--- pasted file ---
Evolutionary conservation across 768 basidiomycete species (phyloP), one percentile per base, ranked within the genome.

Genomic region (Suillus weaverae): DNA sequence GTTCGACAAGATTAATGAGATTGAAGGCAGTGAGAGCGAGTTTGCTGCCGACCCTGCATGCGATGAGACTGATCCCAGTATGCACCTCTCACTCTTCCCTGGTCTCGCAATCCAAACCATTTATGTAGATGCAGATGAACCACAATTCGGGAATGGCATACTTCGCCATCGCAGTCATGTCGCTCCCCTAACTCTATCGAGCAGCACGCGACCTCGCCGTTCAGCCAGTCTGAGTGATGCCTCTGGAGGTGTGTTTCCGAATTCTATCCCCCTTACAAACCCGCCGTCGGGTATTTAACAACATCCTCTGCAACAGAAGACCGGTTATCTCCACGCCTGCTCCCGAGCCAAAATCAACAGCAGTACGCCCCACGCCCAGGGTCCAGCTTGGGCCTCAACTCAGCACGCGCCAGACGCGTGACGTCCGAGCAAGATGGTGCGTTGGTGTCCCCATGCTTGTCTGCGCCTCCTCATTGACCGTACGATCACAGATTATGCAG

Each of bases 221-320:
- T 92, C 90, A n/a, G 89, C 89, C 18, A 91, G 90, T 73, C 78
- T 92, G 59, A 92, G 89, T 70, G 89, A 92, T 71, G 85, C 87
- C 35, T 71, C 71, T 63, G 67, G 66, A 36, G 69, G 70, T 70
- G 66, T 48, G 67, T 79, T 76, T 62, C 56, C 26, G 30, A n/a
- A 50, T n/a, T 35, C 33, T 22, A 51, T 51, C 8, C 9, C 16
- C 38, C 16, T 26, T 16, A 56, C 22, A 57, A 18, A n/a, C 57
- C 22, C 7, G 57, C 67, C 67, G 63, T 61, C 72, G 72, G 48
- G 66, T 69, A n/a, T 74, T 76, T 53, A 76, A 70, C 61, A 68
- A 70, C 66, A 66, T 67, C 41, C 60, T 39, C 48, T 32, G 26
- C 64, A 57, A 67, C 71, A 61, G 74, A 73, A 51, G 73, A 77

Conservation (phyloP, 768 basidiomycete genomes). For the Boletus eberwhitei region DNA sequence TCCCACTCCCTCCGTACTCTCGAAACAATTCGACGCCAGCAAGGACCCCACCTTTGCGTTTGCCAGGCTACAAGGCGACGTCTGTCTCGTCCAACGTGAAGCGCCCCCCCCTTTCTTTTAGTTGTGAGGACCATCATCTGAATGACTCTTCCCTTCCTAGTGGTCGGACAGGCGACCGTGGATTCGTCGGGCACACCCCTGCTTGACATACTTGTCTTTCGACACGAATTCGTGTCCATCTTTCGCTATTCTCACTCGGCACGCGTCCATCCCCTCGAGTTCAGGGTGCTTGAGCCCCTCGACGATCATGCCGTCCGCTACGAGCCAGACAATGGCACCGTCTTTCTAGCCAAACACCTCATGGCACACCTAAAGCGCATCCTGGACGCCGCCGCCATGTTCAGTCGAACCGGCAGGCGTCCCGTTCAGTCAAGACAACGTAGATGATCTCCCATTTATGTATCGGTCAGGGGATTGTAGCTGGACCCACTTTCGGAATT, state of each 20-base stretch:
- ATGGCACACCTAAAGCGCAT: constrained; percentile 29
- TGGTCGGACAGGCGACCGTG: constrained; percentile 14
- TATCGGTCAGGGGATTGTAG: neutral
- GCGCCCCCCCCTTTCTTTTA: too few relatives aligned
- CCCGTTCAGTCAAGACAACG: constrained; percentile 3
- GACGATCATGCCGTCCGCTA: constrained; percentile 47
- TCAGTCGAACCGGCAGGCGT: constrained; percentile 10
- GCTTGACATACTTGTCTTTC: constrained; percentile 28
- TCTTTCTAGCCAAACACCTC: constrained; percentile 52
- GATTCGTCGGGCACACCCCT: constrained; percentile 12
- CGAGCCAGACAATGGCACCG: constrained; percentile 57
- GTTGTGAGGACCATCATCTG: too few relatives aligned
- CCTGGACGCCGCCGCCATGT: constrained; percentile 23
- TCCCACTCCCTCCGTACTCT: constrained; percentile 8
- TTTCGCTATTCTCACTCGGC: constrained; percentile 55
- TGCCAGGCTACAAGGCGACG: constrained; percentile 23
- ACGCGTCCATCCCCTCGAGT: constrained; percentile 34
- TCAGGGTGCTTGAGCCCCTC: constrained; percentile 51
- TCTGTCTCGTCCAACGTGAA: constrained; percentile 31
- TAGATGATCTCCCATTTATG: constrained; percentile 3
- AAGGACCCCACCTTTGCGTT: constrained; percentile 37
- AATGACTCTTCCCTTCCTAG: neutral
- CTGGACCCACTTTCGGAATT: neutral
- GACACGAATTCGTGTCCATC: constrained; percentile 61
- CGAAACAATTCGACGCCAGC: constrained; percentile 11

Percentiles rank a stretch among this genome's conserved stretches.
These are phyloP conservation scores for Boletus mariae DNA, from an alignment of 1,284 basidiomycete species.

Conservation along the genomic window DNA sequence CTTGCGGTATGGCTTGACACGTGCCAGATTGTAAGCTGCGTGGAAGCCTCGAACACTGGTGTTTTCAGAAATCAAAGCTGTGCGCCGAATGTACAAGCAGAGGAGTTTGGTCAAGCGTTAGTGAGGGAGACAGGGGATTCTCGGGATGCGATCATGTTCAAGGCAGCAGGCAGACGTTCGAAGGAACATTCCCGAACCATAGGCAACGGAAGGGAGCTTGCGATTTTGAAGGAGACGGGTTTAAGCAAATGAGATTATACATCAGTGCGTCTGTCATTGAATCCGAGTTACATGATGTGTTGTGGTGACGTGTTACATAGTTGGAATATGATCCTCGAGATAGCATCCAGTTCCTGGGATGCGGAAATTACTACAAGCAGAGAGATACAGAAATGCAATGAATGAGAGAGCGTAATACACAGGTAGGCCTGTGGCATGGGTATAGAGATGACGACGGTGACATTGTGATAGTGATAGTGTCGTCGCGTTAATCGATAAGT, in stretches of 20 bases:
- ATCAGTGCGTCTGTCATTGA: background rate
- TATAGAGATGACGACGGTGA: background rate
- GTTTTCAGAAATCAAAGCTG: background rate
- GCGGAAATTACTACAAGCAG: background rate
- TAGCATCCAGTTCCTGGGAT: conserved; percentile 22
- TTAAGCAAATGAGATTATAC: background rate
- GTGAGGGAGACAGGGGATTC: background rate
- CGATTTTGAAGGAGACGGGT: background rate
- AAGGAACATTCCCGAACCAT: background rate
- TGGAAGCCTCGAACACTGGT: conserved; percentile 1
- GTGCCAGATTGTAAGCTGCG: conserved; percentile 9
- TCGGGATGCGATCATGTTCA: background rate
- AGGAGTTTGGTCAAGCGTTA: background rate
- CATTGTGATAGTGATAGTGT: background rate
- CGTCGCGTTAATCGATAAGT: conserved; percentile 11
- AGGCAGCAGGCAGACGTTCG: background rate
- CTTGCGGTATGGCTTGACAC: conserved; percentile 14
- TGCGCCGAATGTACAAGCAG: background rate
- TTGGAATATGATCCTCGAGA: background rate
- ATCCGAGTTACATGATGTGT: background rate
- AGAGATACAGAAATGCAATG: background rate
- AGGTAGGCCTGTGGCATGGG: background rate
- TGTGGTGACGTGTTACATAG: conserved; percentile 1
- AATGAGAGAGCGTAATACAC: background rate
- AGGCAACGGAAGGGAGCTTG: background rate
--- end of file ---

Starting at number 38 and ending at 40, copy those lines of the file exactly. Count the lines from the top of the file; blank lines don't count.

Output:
- GACACGAATTCGTGTCCATC: constrained; percentile 61
- CGAAACAATTCGACGCCAGC: constrained; percentile 11

Percentiles rank a stretch among this genome's conserved stretches.